In June 1802, James Gillray published the Cow-Pock or “The Wonderful Effects of the New Inoculation!” a publication of the Anti-vaccine Society. It used bald-faced lies and misinformation to discourage people from taking the first vaccine in European medicine. In his classic propaganda cartoon, he implied that vaccinations would cause people to become more bovine, possibly sprouting cow’s ear, horns, or hooves. More on the use of lies and deceit can be found in the book: The Wisdom of Loki by Ptera Hunter.
On May 14, 1796, Jenner inoculated the first person with cowpox to prevent smallpox. Although crude by today’s standards, it worked well, and soon he became a celebrity, and people sought out his preventative for the deadly and deforming smallpox.
Jenner had no idea how it worked; he just knew that it did. The first isolation of a virus would not happen for almost a century when the tobacco mosaic virus was isolated (1892). The tobacco mosaic virus was also the first one captured on film (1933 by Helmut Ruska, brother of the co-inventor of the electron microscope).
Smallpox and cowpox are caused by related viruses that invoke cross-immunity. No one knew what a virus was in Jenner’s day, but he could see the results. Vaccines produce antibodies to diseases by tricking the body into thinking it has already had the disease. The immune system responds to the deceit by making antibodies to the real germ.
Jenner’s vaccine was the first one, but it lessened the scourge of smallpox. By 1980, the World Health Assembly declared that smallpox had been eradicated in the wild, and no known cases have happened since then. Smallpox, a disease that leaves its survivors severely scared, is the only virus successfully eliminated in nature. Two things made this possible: Humans appear to be the sole host of the virus (no other hosts to hold hidden reservoirs), and the cooperation of the world in the campaign to vaccinate everyone.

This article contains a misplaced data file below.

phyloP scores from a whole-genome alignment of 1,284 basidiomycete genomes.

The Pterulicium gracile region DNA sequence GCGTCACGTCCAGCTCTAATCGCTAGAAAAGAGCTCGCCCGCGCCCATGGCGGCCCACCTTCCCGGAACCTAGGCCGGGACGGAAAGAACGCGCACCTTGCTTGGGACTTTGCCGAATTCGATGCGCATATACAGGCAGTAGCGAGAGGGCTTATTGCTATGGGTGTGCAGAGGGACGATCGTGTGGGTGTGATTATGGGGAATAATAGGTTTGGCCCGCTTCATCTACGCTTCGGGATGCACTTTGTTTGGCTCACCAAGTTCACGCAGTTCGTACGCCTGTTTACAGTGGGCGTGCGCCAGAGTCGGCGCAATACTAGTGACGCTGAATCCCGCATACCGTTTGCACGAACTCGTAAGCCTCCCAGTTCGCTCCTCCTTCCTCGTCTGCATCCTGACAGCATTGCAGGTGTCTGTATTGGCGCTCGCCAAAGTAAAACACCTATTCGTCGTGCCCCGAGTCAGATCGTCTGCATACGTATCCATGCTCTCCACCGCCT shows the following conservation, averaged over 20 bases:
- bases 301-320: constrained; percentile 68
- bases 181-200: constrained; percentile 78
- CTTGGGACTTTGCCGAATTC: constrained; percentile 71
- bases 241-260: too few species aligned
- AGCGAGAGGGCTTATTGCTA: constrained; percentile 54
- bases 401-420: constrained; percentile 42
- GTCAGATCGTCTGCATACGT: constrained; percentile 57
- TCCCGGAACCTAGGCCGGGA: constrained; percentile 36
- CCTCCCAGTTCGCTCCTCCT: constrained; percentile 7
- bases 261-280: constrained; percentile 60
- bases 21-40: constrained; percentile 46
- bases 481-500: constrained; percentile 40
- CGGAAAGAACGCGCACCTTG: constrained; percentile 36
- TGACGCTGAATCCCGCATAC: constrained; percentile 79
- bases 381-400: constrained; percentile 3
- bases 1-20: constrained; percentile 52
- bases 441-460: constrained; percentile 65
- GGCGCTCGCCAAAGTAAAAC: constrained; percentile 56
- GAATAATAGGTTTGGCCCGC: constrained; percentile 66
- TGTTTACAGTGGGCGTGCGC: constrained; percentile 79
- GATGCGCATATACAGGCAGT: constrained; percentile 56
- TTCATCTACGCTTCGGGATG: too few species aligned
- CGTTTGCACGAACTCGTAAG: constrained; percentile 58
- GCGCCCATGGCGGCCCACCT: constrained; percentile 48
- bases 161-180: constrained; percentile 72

Today, we continue to benefit from Jenner’s discovery, despite a dark side. The ethics of human experimentation were different in Jenner’s day, and what he did was in accord with his day’s values. Jenner’s proof of concept was done by infecting an eight-year-old boy, James Phipps, with matter taken from a cowpox pustule. The boy got mildly sick and recovered. He then inoculated James with material from a smallpox victim, and James remained healthy. The success of this initial demonstration drew people to the vaccine.
Jenner gets credit for discovering the vaccination (literally from French: Cow-ination, named because of his use of cowpox). However, a man known only as Onesimus (useful) had a vaccine that predated Jenners. Onesimus was an enslaved African “owned” by Cotton Mather since 1706. The man had medical knowledge from Africa, and he shared that knowledge with his captors.
Onesimus told Mather that he could prevent smallpox by rubbing matter from a victim’s skin into a wound of a healthy person. The method did not use a less dangerous virus to create immunity, and it used smallpox itself. It activated the body’s defenses, and it worked most of the time.
Cotton Mather became a supporter of “variolation” (vaccination) and spread the word about his success. Unfortunately, other colonists ridiculed him and refused to use the vaccine because it was the product of a black slave. Not until the outbreak of 1721 did Onesimus’ method gain some acceptance when the physician Zabdiel Boylson used the technique on his own son and the enslaved people in his household. His success encouraged other Bostonians to step forward. The method of Onesimus dropped the actualized death rate among the inoculated from one in seven to one in forty.
What happened to Onesimus? We don’t know. He eventually purchased his freedom from Cotton Mather, but after that, history loses track of him.